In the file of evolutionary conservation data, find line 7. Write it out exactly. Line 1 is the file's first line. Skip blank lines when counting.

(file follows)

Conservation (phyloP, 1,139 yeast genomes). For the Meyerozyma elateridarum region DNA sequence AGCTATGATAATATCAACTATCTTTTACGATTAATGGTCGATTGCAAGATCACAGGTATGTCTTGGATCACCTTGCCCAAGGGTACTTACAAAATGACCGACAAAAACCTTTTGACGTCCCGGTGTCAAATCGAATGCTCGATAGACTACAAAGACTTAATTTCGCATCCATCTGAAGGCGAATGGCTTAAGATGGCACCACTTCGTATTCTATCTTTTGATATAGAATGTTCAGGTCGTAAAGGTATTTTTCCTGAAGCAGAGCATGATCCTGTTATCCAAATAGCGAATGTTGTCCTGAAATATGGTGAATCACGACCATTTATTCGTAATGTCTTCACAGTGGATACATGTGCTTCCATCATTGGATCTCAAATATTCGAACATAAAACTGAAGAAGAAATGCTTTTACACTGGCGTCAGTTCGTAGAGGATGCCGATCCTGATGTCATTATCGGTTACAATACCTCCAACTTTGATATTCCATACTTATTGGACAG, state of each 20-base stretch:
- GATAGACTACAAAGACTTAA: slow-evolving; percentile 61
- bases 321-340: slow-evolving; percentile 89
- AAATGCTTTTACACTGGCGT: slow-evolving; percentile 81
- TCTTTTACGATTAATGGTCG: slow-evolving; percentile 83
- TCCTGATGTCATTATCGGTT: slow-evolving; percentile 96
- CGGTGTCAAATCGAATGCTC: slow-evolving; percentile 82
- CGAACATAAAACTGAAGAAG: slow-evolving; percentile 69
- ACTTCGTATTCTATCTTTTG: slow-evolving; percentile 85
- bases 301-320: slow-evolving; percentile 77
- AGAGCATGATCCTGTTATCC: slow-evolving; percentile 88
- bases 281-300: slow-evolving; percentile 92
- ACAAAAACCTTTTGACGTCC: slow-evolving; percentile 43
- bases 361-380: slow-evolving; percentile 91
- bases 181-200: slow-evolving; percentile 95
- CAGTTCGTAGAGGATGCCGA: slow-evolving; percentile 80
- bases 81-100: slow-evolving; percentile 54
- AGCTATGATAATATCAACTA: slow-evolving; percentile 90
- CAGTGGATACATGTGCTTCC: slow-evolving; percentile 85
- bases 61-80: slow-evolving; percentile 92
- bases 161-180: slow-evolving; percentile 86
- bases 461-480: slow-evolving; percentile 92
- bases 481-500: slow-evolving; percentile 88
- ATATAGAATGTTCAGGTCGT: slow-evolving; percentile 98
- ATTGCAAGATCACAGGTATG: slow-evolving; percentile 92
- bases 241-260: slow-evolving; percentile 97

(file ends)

- CGGTGTCAAATCGAATGCTC: slow-evolving; percentile 82